I do not think that I have to explain what autism is and why am I interested in it. For the former, there is quite a bit of information available and for the latter, you may want to check out my other posts about autism.  If you are interested, look at the “tags” section or go herehere or here for examples.

What I want to share is that some time ago, we were watching an episode of “Scrubs”, a very smart comedy mostly about the lives of several young physicians in training. A staple of the show are the daydreams of the main character, Dr. John Dorian (J.D.), Who has quite the active imagination. His imaginings are a big part of the “comedy” part of the show, Yet sometimes, they give very nuanced and intelligent lessons and perspectives on human nature.

In the first series finale (long story) they showed a scene where J.D. was imagining his future. One of the things that he imagined was himself being married to Elliot (his dream girl), having children together, etc. My son, Reynaldo (look at my other autism-related posts for background) turned to me and asked something like, “Papá, is it going to be like that when I have kids?

I do not know how I was able to do it (you will see why I say this in a moment), but I kept my composure, smiled at him and told him that I thought so, that he will find a girl that he loved and that he will be loved back. He smiled. It is not the first time that he had mentioned this type of things, he has clearly though about it. He’s even told us, completely out of the blue the possible names of his future son and daughter. Just like any other young teenage boy, he thinks about love.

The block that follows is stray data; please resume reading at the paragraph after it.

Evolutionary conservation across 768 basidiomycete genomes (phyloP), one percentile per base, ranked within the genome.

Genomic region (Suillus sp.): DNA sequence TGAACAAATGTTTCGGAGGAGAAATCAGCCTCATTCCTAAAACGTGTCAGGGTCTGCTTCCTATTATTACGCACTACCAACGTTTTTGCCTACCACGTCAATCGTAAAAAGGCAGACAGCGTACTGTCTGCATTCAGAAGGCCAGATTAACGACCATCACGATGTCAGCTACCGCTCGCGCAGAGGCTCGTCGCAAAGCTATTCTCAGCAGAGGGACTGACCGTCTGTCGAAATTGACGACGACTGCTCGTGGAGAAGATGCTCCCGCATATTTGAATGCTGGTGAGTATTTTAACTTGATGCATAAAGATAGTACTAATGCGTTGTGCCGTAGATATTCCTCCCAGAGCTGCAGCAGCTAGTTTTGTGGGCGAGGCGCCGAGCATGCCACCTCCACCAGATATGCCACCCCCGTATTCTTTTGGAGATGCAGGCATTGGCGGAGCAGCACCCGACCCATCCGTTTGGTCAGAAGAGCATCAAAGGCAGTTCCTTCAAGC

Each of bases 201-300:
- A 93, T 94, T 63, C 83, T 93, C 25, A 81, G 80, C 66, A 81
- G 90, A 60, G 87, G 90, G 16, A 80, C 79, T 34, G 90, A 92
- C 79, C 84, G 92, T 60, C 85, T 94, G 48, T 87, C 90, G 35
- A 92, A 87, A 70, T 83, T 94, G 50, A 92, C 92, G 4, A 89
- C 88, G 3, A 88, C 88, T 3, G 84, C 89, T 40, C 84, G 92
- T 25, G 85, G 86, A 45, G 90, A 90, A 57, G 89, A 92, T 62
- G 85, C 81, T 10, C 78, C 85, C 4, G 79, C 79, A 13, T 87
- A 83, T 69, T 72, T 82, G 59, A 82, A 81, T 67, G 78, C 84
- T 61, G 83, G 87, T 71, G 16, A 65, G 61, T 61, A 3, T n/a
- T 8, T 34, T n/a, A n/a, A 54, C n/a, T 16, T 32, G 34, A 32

A little while after that conversation, we took them to bed and when my wife and I were alone, I told her about Reynaldo’s question; I could barely talk as I was trying really hard not to cry, and I finally was able to say something like “… But it’s JUST NOT FAIR!”

And I then finally lost it. I started bawling, hard. Now, I feel the need to share with you something; I did not even cry that hard when my dad suddenly passed away in 2009, and I loved him oh so very much!